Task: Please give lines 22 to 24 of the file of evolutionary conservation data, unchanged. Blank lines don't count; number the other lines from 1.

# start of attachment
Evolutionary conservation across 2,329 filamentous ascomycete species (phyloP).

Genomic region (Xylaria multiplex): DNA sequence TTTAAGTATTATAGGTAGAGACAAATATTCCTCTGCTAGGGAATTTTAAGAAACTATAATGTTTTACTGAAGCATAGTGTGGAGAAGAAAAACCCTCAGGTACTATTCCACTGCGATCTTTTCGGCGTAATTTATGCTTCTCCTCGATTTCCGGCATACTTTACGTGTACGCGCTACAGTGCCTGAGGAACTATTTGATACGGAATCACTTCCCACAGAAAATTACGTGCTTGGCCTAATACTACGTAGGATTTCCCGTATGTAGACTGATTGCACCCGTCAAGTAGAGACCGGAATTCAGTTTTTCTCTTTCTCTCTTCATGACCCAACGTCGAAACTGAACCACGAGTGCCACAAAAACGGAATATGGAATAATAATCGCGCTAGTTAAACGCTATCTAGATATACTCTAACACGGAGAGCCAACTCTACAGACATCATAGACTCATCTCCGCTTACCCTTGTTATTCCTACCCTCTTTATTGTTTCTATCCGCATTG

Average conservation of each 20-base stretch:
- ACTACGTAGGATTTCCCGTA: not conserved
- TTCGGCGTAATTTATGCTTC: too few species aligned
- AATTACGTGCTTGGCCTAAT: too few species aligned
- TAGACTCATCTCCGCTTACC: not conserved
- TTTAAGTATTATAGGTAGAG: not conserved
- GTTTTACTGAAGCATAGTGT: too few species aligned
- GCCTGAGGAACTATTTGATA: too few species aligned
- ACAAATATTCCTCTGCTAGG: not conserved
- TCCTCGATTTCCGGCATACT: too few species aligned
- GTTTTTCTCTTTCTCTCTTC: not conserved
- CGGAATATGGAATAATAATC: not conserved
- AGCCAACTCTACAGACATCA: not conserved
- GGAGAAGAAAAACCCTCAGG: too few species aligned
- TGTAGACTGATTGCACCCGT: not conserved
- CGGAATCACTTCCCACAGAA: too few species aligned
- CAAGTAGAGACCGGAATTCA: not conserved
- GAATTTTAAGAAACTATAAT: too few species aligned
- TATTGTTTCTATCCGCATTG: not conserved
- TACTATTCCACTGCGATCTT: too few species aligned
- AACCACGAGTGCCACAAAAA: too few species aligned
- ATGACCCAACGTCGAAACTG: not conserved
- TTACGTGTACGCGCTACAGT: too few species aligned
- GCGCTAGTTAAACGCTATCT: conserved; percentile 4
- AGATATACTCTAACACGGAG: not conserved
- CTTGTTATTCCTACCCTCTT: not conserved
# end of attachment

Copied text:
- TACTATTCCACTGCGATCTT: too few species aligned
- AACCACGAGTGCCACAAAAA: too few species aligned
- ATGACCCAACGTCGAAACTG: not conserved